A glum employment outlook from ADP that showed employers surprisingly cut jobs in March helped push stocks lower on Wednesday with the Dow Jones Industrial Average losing almost 51 points to close at 10,856.63. The S&P 500 absorbed a loss of nearly four points to settle at 1169.43 while the Nasdaq closed below the critical 2400 level after losing about 13 points to close at 2397.96. Equities were lethargic for the most part on Wednesday, until another late-day sell-off kicked in around 2pm Eastern time, worsening the day's losses.
Optimism had been high that Friday's monthly jobs report would show employers added jobs in March, but the ADP Employment Report showed employers cut another 23,000 jobs this month. While that is the smallest monthly decline in two years, the news was nothing to get excited about as most observers were forecasting an addition of 40,000 new jobs in the ADP report. That probably put investors in a pensive state mind ahead of the Labor Department's jobs number, which many economists are expecting to show an increase of 185,000 new jobs.
Friday's number may still prove to be better than today's ADP report because the government report reflects weather-related improvements in hiring and the addition of census workers, while the ADP does not include those numbers. Of course, census jobs are temporary jobs and the economy is going to need more than temporary jobs to truly pick up steam.
The Case-Shiller Home Price Index did nothing to encourage a cheery mood on Wall Street today as its January report showed home prices in 20 U.S. cities fell by 0.4% in January from December. Today's number was not seasonally adjusted. Los Angeles was the only city of the 20 included in the survey to show improving home prices in January. On a seasonally adjusted basis, prices rose 0.3%.
Compared with January 2009, prices were lower in 11 of 20 cities, with Las Vegas sporting the biggest decline with a drop of 17.4%. Home prices in Charlotte, Las Vegas, Seattle and Tampa hit their worst post-financial crisis levels, according to press reports.
Home Price Chart
The Dow backed off an 18-month high, but energy names did get a boost after President Obama said he would permit drilling off the East Coast. A federal ban on drilling in waters off both the East and West Coasts expired in 20008 and while the Obama plan is certainly better than not exploiting these resources at all, it does keep explorers from drilling within 125 miles of Florida's coastline and cancels the development of Alaska's Bristol Bay.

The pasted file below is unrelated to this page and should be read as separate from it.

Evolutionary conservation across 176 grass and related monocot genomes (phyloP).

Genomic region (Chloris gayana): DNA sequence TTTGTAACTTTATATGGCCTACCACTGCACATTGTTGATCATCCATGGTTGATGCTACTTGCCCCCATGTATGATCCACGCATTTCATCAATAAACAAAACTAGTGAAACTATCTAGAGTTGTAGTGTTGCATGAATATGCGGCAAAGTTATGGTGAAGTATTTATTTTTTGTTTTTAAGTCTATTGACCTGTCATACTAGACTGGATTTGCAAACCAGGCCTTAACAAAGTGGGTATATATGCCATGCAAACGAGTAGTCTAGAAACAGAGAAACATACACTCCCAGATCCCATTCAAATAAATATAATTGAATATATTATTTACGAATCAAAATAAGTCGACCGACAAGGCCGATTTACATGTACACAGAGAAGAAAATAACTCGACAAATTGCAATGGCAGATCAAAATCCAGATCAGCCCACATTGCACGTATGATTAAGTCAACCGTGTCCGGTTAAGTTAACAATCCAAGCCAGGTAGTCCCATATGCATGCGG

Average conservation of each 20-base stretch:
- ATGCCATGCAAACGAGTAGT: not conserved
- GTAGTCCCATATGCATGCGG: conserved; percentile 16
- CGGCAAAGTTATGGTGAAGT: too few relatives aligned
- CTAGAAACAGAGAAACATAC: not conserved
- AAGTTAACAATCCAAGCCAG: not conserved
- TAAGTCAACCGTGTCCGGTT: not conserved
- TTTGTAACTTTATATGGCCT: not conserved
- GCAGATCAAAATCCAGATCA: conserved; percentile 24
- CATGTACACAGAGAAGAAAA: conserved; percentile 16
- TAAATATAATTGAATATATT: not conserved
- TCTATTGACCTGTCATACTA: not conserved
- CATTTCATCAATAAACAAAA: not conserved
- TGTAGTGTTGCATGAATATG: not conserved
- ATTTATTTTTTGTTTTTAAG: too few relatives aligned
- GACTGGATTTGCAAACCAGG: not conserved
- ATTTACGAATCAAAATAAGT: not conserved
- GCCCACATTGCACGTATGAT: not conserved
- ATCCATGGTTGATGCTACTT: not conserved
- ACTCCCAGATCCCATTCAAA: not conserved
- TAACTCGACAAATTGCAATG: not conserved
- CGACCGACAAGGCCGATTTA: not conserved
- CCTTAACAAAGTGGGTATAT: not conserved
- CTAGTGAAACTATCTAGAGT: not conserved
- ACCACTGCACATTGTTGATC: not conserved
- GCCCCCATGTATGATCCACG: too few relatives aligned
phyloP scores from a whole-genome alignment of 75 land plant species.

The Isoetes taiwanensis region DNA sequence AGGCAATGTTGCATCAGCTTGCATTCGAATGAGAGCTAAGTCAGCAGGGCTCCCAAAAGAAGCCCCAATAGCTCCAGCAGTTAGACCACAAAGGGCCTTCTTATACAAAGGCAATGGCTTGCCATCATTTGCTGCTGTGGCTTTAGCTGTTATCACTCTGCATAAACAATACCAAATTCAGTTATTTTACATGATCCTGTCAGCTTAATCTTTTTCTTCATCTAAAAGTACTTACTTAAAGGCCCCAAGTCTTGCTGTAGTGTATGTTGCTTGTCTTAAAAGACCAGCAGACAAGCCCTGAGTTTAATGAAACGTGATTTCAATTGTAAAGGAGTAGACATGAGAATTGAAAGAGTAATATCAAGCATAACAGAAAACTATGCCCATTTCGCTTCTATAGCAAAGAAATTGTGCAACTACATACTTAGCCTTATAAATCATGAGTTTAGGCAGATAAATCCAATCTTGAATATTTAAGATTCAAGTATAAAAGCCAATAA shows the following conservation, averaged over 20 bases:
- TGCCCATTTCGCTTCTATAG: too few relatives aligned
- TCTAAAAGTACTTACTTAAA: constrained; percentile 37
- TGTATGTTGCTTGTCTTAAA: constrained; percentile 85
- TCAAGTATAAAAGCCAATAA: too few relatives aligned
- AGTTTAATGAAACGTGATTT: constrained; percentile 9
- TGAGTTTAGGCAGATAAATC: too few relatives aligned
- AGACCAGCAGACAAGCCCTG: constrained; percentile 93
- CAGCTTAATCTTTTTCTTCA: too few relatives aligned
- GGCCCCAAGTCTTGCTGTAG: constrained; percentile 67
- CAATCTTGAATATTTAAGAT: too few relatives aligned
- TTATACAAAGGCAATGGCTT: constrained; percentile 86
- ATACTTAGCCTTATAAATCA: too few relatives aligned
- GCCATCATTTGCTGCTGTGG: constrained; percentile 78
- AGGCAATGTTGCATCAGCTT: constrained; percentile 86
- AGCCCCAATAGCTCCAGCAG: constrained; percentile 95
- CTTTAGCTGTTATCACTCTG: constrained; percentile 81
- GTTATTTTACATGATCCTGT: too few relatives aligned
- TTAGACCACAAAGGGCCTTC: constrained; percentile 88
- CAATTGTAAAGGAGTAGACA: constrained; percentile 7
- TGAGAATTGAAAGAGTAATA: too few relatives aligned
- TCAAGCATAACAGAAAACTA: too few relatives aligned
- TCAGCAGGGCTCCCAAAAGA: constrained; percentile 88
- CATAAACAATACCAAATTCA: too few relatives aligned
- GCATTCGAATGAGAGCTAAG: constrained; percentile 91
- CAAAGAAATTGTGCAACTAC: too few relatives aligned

According to Bloomberg News, the U.S. Minerals Management Service estimates that Alaska's Outer Continental Shelf has 26.6 billion barrels of recoverable oil, seven times the estimate for the East Coast, and 132.1 trillion cubic feet of natural gas. If nothing else, those numbers indicate the decision to stop development at Bristol Bay is vexing at best.
The news led to a mixed day for oil stocks. Exxon Mobil (XOM), the biggest U.S. oil company, was down seven cents to $66.98, but fellow Dow component Chevron (CVX), the number two U.S. oil firm, was the Dow's top gainer on the day, adding 53 cents to close at $75.83. The oil services names were on the receiving end of most of the positive trade regarding the new drilling plan as Diamond Offshore (DO) and Transocean (RIG) both gained more than $3. National Oilwell Varco (NOV) and Schlumberger also finished the day higher and that helped the Oil Services HOLDRS ETF (OIH) gainn $2.01, or 1.67% to close at $122.59.
Greece continues to be a problem even though the country has taken care of its April cash needs. That is just one month and Greece will need to raise another $15.6 billion by the end of May. The country is planning at least two dollar-denominated bond auctions in the next month to raise cash, but that news was not enough to prevent Moody's Investors Service from downgrading the debt and deposit ratings of five of the nine Greek banks in its coverage universe.
This news did not help the U.S. Dollar much, which was down today against 11 of the 16 major currencies, but with the Dollar weak and a lack of enthusiasm for the Euro still obvious, gold may be once again be a safe-haven for wary investors. Gold for April delivery gained $8.40 an ounce to close at $1112.50 today and it is worth noting that the the SPDR Gold Shares (GLD) is up nearly 2% in the past five days compared to 0.5% loss for the S&P 500.